For bands across the pond and beyond, performing in Singapore (or Southeast Asia as a whole) is an expensive endeavour; which is why we usually don't get to see acts here beyond the second time (God knows when I'll see The National or Deftones again, twice isn't enough man). There have only been a handful that have made it pass the second mark but aside from the Yunas, Rachel Yamagatas and friggin Travis, none have been more purposeful than Russian Circles.
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The Chicago post-metal trio obviously love Singapore, even though we will probably never know why. But we love them, that's for sure. From their initial gig back in 2010, we've had the rare pleasure of seeing the band evolve from their budding days of Geneva, their breakout period with Empros in 2012 and now Memorial, which has established them as one of the premier instrumental acts worldwide.
From the sprawling crescendos of '1777' to the earth-shattering chugfest in 'Burial', not to mention their outstanding pairing with doom-folk songstress Chelsea Wolfe on the closing title track, Memorial is Russian Circles at their most confident; crafting a record that stands as their most cohesive and emotive one yet.
It was a tad disheartening that the band played only three songs off Memorial, but it was obvious that the band was trying to play from all their albums, even though they were limited to slightly over an hour. Anyway it didn’t matter, as the band played only their loudest and heaviest tracks; it was almost like they arranged their songs in order of loudness and selected maybe only the top eight or nine to play live.
Beginning with quite possibly the loudest track of all: '309'. Drummer Dave Turncrantz signalled the band into that familiar gallop rhythm of the pounding bass drum that got a good number of audience members headbanging along. The highlight however was when the song started to fade out, when Brian Cook’s bass parts became apparent. Down-tuned to all hell and drowned in fuzz, they were more menacing than ever. Part of it was due to the live setting, where they turned the volume all the way up (not to mention my position in the crowd, right next to the biggest, tallest monitor.) It was then that their stage presence held weight; sombre and majestic like monuments, only headbanging to keep themselves in rhythm. With their heavy selection of songs, it was hard not to move around.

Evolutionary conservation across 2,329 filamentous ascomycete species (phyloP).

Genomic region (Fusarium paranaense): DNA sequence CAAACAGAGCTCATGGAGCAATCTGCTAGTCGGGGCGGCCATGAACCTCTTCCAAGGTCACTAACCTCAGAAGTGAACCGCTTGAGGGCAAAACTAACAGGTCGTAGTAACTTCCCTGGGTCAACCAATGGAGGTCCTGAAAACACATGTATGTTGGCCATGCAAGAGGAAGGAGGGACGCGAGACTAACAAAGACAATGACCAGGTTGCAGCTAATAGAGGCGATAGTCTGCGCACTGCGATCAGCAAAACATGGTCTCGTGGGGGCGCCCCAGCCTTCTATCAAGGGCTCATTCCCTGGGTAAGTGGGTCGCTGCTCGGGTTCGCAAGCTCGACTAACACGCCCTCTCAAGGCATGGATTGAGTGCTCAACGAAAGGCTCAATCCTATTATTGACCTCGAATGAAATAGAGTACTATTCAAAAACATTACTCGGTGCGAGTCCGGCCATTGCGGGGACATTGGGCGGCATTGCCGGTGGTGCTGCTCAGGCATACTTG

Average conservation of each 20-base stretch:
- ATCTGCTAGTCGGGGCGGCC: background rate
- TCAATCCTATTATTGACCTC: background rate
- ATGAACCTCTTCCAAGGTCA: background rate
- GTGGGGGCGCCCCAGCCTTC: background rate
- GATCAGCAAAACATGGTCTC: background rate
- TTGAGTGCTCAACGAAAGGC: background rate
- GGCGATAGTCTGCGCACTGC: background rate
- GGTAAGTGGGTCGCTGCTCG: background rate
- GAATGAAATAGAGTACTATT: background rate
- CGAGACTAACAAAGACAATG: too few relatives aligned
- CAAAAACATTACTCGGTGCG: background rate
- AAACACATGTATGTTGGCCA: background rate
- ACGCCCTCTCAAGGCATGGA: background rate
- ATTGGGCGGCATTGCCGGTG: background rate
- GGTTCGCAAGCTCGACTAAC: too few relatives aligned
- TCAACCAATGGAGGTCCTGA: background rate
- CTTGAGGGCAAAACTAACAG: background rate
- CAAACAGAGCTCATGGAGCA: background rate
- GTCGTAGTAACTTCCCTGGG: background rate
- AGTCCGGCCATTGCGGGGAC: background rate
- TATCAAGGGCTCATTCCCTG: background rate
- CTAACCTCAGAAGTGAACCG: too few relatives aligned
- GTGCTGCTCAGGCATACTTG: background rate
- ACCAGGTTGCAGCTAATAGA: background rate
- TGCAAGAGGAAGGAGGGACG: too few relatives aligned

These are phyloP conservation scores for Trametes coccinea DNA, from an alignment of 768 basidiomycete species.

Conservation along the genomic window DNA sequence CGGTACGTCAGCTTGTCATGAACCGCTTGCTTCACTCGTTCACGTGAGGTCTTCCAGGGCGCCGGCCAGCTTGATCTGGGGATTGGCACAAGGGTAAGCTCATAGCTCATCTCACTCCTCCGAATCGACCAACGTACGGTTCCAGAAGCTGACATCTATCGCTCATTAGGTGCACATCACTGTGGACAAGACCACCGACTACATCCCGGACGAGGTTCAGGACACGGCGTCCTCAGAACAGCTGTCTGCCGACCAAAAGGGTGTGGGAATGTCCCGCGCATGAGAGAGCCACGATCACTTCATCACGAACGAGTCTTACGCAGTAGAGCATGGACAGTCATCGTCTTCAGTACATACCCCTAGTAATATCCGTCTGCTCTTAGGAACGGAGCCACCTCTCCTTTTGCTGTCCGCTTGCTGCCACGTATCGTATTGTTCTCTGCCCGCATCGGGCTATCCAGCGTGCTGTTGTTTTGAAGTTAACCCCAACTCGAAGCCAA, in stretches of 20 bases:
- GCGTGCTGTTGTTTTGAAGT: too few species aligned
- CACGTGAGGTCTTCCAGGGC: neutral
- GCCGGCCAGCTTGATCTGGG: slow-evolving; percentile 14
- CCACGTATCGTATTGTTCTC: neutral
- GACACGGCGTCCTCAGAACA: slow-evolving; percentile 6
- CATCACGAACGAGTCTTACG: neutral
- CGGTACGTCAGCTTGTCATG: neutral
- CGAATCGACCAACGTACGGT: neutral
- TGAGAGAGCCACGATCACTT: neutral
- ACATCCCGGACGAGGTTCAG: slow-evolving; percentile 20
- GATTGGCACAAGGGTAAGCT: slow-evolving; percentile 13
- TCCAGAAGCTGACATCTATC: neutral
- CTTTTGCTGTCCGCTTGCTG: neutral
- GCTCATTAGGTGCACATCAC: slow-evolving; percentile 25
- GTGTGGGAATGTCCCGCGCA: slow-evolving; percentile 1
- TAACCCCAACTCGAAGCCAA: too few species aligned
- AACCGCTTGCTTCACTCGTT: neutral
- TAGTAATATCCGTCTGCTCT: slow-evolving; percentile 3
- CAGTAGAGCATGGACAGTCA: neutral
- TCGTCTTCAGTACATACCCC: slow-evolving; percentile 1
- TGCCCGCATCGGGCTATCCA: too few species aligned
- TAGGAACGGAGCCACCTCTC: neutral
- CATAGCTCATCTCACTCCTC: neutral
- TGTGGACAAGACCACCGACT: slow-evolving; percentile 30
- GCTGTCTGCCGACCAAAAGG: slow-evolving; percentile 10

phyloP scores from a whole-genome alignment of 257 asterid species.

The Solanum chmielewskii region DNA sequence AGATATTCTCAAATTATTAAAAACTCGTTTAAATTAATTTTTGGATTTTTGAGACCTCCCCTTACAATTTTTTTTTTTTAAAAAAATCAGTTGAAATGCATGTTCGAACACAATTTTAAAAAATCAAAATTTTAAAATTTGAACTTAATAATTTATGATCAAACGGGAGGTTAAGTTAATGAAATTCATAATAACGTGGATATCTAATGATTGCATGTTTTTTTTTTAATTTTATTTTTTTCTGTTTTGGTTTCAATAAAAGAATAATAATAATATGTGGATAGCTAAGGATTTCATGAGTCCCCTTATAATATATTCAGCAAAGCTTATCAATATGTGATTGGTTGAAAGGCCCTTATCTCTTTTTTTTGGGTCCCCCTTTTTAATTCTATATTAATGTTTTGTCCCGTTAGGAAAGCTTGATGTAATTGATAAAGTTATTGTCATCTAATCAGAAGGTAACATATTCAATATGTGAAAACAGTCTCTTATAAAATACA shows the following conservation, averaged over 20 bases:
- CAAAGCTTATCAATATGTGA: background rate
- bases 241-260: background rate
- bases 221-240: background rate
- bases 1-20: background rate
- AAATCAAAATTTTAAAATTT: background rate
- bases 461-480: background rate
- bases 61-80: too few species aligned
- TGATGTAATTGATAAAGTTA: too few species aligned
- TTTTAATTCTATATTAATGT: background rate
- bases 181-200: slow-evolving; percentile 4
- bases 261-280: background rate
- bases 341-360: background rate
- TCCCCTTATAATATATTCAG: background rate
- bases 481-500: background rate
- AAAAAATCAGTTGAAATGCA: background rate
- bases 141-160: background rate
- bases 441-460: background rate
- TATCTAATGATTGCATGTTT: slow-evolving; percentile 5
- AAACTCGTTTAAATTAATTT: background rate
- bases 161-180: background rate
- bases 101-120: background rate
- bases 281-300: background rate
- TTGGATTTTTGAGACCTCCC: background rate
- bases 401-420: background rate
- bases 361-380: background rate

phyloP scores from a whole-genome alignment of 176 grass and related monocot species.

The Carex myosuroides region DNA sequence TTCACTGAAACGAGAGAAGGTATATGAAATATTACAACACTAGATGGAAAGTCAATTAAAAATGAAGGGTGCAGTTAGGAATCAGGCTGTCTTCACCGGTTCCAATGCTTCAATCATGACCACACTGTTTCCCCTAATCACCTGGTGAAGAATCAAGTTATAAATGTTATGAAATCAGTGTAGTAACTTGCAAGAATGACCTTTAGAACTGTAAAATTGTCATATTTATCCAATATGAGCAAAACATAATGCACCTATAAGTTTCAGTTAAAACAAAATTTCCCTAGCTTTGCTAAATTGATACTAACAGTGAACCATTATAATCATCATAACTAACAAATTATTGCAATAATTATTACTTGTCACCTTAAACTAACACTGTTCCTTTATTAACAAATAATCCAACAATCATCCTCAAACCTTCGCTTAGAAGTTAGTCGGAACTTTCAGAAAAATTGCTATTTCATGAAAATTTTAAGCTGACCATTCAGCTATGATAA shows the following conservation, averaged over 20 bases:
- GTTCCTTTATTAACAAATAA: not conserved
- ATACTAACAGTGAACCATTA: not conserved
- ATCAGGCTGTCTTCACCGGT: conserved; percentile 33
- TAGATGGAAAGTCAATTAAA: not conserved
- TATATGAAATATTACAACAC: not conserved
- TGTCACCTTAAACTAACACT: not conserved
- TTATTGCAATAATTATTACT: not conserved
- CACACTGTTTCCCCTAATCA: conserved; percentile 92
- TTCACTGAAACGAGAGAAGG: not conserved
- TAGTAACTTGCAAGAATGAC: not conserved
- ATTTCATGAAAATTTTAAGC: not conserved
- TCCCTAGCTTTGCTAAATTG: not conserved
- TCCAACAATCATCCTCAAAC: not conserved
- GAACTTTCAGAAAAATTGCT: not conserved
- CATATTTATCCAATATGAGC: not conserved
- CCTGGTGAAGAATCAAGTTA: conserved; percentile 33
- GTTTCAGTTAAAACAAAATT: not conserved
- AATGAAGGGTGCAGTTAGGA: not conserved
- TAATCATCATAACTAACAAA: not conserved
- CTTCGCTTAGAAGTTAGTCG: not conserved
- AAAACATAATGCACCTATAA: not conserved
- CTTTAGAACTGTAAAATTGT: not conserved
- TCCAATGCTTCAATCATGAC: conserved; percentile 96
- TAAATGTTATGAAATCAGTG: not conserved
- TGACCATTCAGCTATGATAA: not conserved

One thing about the show was the band’s use of interludes to create atmosphere. Sometimes it would be abrupt, like the drum part in 'Harper Lewis' coming right after the tail end of '309'. Otherwise, there would be extended periods of noise, like the transition from 'Carpe' to 'Deficit', where the band would loop samples over and over, and cut through the feedback when it was at its thickest. This impressive technique was used throughout the whole show, such as the ending of '1777', with Turncrantz playing an extended drum solo, gradually slowing down the tempo to a crawl, when Mike Sullivan burst through with the palm-muted guitar riffs of 'Geneva'. This effect must have been deliberate, because it made the entire show felt like one long, seamless song. Note that no words were exchanged between band and audience, in fact, no microphones were set up on stage during the show.
A quick word with the band members post-gig revealed plans to return to Singapore again after a year or maybe a year and a half, and as it turns out they’re already writing new songs. It’ll be a promise that they will hopefully keep, because a Russian Circles show is easily one of the most immersive and not to mention, one of the best shows anyone can ever witness.
Words by Daniel Peters and Tim Wong
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